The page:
Faërie is a perilous land, and in it are pitfalls for the unwary and dungeons for the overbold. ~ J.R.R. Tolkien, On Fairy-Stories
For reasons I won’t go into, I took a brief break from my quest, and decided to read these three works by Tolkien: Mr. Bliss, Smith of Wooten Major and Farmer Giles of Ham (two short stories combined in one book), and Tree and Leaf (three distinct works, under one title).
Mr. Bliss: I’m a big Tolkien fan, but I only recently learned he wrote and illustrated this delightful children’s book. Mr. Bliss is an only slightly eccentric English gentleman who loves to wear tall hats. His other eccentricity is keeping (secretly) a Girabbit (cross between a giraffe and a rabbit). The story is all about Mr. Bliss’ mishaps the day he decides to buy a motorcar. I’ll leave it at that. I hope to add guest reviews by one or more of my Grandsons, but those must wait until after Christmas, when they receive their editions of Mr. Bliss.
Smith of Wooten Major is a fairy story (see Tree and Leaf for more on this topic), about a smith, I’ll leave you to infer where he was from. As a child, the smith, truly only the smith’s son at the time, unknowingly swallows a small magic star that was baked into a festive cake, along with coins intended as prizes for the children. When he is a bit older, the boy coughs up the star and it attaches to his forehead, though barely visible unless you know to look. The star is his passport to Faërie or Fae (see Tree and Leaf for more on this topic). The smith, leads a charmed but sometimes disquieted life until he meets both the Queen and King of Fae and learns that he must pass the star on to a worthy heir.
Farmer Giles of Ham is easily summarized by the full title: The Rise and Wonderful Adventures of Farmer Giles, Lord of Tame, Count of Worminghall and King of the Little Kingdom. If you have not had your coffee yet, and are having difficulty I’ll help you; It is the story of a farmer who becomes King.
Both are short stories, and will likely leave you disappointed if you are expecting anything like The Lord of the Rings, or even The Hobbit. They are charming, and excellent examples of fairy stories, a topic that Tolkien discusses in detail in Tree and Leaf.
Tree and Leaf is actually three different works. First, there is an essay Professor Tolkien wrote On Fairy-Stories. The second is a fairy story: Leaf by Niggle and third is a poem: Mythopeia that he wrote for his friend C.S. Lewis.
On Fairy-Stories is a scholarly essay. Honestly, much was over my head. Tolkien attempts to answer three questions: What are fairy-stories? What are their origins, and what is the use of them.
If I try to summarize any of his answers, I will do them terrible disservice. A few salient points though: They are not exclusively or even primarily children’s tales, though children may enjoy them. Neither are they about diminutive sprites. In the closest thing to a simple definition, Professor Tolkien writes: that fairy-stories are…stories about Fairy, that is Faërie, the realm or state in which fairies have their being. Faërie contains many things besides elves and fays, and besides dwarfs, witches, trolls, giants, or dragons: it holds the seas, the sun, the moon, the sky; and the earth , and all things that are in it: tree and bird, water and stone, wine and bread, and ourselves, mortal men, when we are enchanted.
Leaf by Niggle is another fairy story. It is about an unremarkable artist, Niggle, who becomes obsessed with a single painting of an immense tree. Although Niggle spends nearly every spare moment on the painting it never seems near completion. It is growing. Niggle by the way, was rather good at painting a leaf, but not nearly so accomplished at painting an entire tree, let alone a landscape. Niggle’s work is hindered by a bothersome neighbor and an impending journey he must soon make. The nature and destination is always quite vague to the reader, and even a bit mysterious to Niggle. He does not even know when he must begin the journey, but he knows the day is fast approaching. The day of course comes, Niggle must abandon the tree and the mysterious journey begins. There is a fantastic account of the journey, rather dismal in the beginning, but taking an unexpected and satisfying turn in the end. The part of the story that I loved though, takes place back in Niggle’s town. Long after he is gone, a fragment of Niggle’s painting, a single leaf, hangs in the local museum over the caption Leaf by Niggle.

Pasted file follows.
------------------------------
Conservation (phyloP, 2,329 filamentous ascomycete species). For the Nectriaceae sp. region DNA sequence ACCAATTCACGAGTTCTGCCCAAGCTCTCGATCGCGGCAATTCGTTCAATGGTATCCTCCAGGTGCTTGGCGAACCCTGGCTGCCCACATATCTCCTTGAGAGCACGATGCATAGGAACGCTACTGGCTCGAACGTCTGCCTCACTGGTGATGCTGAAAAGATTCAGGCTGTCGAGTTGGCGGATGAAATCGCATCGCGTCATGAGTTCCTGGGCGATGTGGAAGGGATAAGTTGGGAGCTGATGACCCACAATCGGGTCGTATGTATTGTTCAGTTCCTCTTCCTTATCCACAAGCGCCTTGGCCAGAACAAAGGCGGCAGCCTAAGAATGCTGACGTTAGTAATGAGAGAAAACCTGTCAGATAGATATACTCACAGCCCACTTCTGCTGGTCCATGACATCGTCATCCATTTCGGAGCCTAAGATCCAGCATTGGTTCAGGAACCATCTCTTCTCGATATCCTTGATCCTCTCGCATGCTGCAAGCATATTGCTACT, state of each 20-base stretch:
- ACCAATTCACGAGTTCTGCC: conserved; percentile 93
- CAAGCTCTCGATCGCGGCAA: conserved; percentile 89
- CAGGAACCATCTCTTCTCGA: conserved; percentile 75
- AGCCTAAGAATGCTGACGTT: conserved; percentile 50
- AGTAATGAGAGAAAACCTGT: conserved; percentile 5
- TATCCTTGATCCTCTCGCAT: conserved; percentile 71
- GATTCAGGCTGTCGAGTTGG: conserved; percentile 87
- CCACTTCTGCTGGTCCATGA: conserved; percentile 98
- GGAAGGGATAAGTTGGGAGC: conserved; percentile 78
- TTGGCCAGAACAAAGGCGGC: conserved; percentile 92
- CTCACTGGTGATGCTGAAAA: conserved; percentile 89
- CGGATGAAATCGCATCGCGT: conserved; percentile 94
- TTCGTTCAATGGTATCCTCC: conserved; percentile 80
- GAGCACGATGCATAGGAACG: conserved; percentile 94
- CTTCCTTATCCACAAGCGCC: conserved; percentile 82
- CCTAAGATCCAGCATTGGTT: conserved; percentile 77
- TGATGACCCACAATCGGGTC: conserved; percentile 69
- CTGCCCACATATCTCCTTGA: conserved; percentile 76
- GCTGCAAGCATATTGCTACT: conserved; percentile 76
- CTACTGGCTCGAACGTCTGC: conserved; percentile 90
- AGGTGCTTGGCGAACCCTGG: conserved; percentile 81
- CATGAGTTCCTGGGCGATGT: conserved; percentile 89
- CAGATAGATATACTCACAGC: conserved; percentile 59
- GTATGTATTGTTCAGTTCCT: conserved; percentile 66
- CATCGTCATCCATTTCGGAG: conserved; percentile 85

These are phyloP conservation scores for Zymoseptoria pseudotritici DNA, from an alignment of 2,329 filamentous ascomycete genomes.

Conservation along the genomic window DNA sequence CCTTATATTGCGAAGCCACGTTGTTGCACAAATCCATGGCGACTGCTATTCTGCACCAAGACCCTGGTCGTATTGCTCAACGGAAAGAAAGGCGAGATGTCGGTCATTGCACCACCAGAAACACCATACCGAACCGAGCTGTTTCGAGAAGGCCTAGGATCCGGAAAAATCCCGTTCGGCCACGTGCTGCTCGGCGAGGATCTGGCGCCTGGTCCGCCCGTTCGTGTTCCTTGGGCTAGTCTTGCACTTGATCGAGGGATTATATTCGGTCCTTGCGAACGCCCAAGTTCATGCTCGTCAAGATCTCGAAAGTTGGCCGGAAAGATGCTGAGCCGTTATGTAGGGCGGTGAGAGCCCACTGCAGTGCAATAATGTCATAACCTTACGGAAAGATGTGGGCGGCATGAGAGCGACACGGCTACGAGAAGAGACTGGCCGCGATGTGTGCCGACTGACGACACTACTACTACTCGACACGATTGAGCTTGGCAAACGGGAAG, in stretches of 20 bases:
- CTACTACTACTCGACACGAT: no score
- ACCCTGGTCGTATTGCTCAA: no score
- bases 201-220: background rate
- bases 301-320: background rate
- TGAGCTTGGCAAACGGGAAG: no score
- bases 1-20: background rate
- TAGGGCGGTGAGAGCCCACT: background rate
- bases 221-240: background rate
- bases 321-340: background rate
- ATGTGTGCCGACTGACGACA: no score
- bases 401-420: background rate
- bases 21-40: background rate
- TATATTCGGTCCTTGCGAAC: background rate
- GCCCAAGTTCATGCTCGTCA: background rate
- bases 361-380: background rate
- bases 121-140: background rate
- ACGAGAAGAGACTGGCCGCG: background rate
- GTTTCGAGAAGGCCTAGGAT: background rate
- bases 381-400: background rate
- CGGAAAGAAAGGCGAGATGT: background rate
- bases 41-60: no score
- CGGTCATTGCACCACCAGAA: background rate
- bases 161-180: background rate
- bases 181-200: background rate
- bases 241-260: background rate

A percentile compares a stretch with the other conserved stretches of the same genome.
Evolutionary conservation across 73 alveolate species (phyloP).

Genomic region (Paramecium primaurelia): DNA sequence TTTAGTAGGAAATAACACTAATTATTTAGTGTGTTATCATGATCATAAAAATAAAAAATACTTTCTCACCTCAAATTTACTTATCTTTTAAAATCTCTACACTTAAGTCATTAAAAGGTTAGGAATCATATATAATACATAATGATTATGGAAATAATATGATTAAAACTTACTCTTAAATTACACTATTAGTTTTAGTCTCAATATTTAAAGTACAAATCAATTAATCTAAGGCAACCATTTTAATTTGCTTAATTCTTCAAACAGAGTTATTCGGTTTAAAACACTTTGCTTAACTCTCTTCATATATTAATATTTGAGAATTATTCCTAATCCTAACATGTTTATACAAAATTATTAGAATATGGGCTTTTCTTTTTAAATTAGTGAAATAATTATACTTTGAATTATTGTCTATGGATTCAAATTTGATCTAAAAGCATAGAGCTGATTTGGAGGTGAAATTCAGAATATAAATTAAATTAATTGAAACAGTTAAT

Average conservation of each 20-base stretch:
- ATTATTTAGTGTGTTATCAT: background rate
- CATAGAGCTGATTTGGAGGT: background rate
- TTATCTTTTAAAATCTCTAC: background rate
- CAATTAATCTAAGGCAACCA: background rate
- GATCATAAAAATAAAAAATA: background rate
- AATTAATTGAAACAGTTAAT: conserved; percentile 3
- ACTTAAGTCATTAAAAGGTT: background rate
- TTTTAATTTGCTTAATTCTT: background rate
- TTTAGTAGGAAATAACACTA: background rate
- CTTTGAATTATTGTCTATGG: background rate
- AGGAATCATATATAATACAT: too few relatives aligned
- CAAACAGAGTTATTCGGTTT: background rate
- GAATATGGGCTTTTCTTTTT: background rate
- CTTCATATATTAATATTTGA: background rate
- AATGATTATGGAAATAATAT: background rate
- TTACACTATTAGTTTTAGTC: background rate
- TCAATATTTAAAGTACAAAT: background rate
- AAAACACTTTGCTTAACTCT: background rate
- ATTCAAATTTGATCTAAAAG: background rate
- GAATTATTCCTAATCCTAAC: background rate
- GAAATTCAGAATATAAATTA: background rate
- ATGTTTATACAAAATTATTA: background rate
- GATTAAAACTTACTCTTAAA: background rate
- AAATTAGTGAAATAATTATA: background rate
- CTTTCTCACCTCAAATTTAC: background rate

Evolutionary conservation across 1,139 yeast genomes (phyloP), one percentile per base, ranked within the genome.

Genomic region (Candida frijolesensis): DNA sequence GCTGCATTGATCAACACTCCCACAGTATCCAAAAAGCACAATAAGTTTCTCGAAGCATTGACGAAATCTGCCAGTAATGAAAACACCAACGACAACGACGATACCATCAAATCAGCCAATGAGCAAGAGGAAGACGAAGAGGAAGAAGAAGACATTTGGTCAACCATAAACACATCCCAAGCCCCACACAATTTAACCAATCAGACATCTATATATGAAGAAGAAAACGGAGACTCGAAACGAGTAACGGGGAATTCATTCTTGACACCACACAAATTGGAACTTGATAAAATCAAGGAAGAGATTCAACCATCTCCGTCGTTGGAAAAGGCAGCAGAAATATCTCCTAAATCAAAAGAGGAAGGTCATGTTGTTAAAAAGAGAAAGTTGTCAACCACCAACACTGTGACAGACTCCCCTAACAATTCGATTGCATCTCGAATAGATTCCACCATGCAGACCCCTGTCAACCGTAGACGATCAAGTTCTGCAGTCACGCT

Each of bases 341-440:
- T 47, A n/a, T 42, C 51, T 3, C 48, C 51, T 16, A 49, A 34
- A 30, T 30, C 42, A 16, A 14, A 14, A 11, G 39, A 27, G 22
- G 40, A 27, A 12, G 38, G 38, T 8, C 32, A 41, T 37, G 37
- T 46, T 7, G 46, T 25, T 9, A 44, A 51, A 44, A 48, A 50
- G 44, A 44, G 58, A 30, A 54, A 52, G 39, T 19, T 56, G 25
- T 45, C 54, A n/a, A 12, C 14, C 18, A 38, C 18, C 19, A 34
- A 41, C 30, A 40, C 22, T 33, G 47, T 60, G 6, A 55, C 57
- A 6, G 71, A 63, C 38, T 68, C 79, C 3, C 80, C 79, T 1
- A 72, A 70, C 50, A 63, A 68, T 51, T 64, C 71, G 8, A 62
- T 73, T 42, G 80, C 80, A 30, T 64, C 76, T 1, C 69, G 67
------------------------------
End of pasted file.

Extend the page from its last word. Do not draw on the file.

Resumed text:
Finally, Tree and Leaf concludes with a poem: Mythopeia. Tolkien wrote this poem for his friend C.S. Lewis. **sigh** I cannot begin to tell you how poignant this poem was to me. I do not know the half of the famed friendship between Tolkien and Lewis. It is clear, at one point Lewis had at the very least disdain, and more likely contempt for fantasy, or fairy-story, or myth. In fact, Tolkien dedicates the poem to Lewis: To one who said that myths were lies and therefore worthless, even though ‘breathed through silver’. The poem serves as Tolkien’s retort, certainly to Lewis’ disdain for fairy-story, but also for Lewis’ agnosticism. It would appear, that over the years, and by his friendship, Tolkien was able to dissuade Lewis from both these errors.
Excerpt from Mythopeia
The heart of man is not compound of lies,
but draws some wisdom from the only Wise,
and still recalls him. Though now long estranged,
man is not wholly lost nor wholly changed.
Disgraced he may be, yet is not dethroned,
and keeps the rags of lordship one he owned,
his world-dominion by creative act:
not his to worship the great Artefact,
man, sub-creator, the refracted light
through whom is splintered from a single White